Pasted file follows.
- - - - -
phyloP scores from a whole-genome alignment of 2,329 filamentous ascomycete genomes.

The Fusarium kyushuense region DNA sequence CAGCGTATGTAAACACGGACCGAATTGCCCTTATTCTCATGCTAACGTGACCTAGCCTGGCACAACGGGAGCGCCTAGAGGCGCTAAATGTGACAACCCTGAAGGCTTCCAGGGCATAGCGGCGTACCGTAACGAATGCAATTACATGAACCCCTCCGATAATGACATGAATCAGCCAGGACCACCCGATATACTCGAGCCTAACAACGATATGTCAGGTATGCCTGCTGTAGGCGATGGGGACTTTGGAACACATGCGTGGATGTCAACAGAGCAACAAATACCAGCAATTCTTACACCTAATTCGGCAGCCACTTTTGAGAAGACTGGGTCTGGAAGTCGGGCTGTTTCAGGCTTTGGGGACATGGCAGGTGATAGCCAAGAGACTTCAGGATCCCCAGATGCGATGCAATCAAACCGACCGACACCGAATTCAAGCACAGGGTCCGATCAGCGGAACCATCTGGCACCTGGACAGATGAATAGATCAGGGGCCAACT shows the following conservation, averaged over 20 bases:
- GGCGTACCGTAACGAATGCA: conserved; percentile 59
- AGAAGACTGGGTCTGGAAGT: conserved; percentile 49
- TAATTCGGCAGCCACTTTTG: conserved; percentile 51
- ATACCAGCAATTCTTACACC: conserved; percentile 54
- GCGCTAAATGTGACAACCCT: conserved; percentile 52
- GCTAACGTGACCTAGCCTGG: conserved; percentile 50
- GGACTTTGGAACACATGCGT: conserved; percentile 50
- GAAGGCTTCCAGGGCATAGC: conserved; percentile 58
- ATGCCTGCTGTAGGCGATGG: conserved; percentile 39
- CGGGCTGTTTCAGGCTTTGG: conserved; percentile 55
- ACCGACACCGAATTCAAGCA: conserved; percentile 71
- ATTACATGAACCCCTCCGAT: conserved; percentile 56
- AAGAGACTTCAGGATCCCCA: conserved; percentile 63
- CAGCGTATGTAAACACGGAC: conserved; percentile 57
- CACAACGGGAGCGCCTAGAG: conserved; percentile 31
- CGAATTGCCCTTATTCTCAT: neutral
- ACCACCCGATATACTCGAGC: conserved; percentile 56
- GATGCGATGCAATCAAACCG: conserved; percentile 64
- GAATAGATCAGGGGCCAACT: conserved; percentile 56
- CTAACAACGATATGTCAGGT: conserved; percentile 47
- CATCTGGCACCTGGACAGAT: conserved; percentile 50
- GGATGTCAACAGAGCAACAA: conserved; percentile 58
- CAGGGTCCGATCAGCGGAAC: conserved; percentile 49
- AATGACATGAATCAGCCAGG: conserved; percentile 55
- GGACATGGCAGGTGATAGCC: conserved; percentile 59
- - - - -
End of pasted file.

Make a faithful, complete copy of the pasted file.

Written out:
phyloP scores from a whole-genome alignment of 2,329 filamentous ascomycete genomes.

The Fusarium kyushuense region DNA sequence CAGCGTATGTAAACACGGACCGAATTGCCCTTATTCTCATGCTAACGTGACCTAGCCTGGCACAACGGGAGCGCCTAGAGGCGCTAAATGTGACAACCCTGAAGGCTTCCAGGGCATAGCGGCGTACCGTAACGAATGCAATTACATGAACCCCTCCGATAATGACATGAATCAGCCAGGACCACCCGATATACTCGAGCCTAACAACGATATGTCAGGTATGCCTGCTGTAGGCGATGGGGACTTTGGAACACATGCGTGGATGTCAACAGAGCAACAAATACCAGCAATTCTTACACCTAATTCGGCAGCCACTTTTGAGAAGACTGGGTCTGGAAGTCGGGCTGTTTCAGGCTTTGGGGACATGGCAGGTGATAGCCAAGAGACTTCAGGATCCCCAGATGCGATGCAATCAAACCGACCGACACCGAATTCAAGCACAGGGTCCGATCAGCGGAACCATCTGGCACCTGGACAGATGAATAGATCAGGGGCCAACT shows the following conservation, averaged over 20 bases:
- GGCGTACCGTAACGAATGCA: conserved; percentile 59
- AGAAGACTGGGTCTGGAAGT: conserved; percentile 49
- TAATTCGGCAGCCACTTTTG: conserved; percentile 51
- ATACCAGCAATTCTTACACC: conserved; percentile 54
- GCGCTAAATGTGACAACCCT: conserved; percentile 52
- GCTAACGTGACCTAGCCTGG: conserved; percentile 50
- GGACTTTGGAACACATGCGT: conserved; percentile 50
- GAAGGCTTCCAGGGCATAGC: conserved; percentile 58
- ATGCCTGCTGTAGGCGATGG: conserved; percentile 39
- CGGGCTGTTTCAGGCTTTGG: conserved; percentile 55
- ACCGACACCGAATTCAAGCA: conserved; percentile 71
- ATTACATGAACCCCTCCGAT: conserved; percentile 56
- AAGAGACTTCAGGATCCCCA: conserved; percentile 63
- CAGCGTATGTAAACACGGAC: conserved; percentile 57
- CACAACGGGAGCGCCTAGAG: conserved; percentile 31
- CGAATTGCCCTTATTCTCAT: neutral
- ACCACCCGATATACTCGAGC: conserved; percentile 56
- GATGCGATGCAATCAAACCG: conserved; percentile 64
- GAATAGATCAGGGGCCAACT: conserved; percentile 56
- CTAACAACGATATGTCAGGT: conserved; percentile 47
- CATCTGGCACCTGGACAGAT: conserved; percentile 50
- GGATGTCAACAGAGCAACAA: conserved; percentile 58
- CAGGGTCCGATCAGCGGAAC: conserved; percentile 49
- AATGACATGAATCAGCCAGG: conserved; percentile 55
- GGACATGGCAGGTGATAGCC: conserved; percentile 59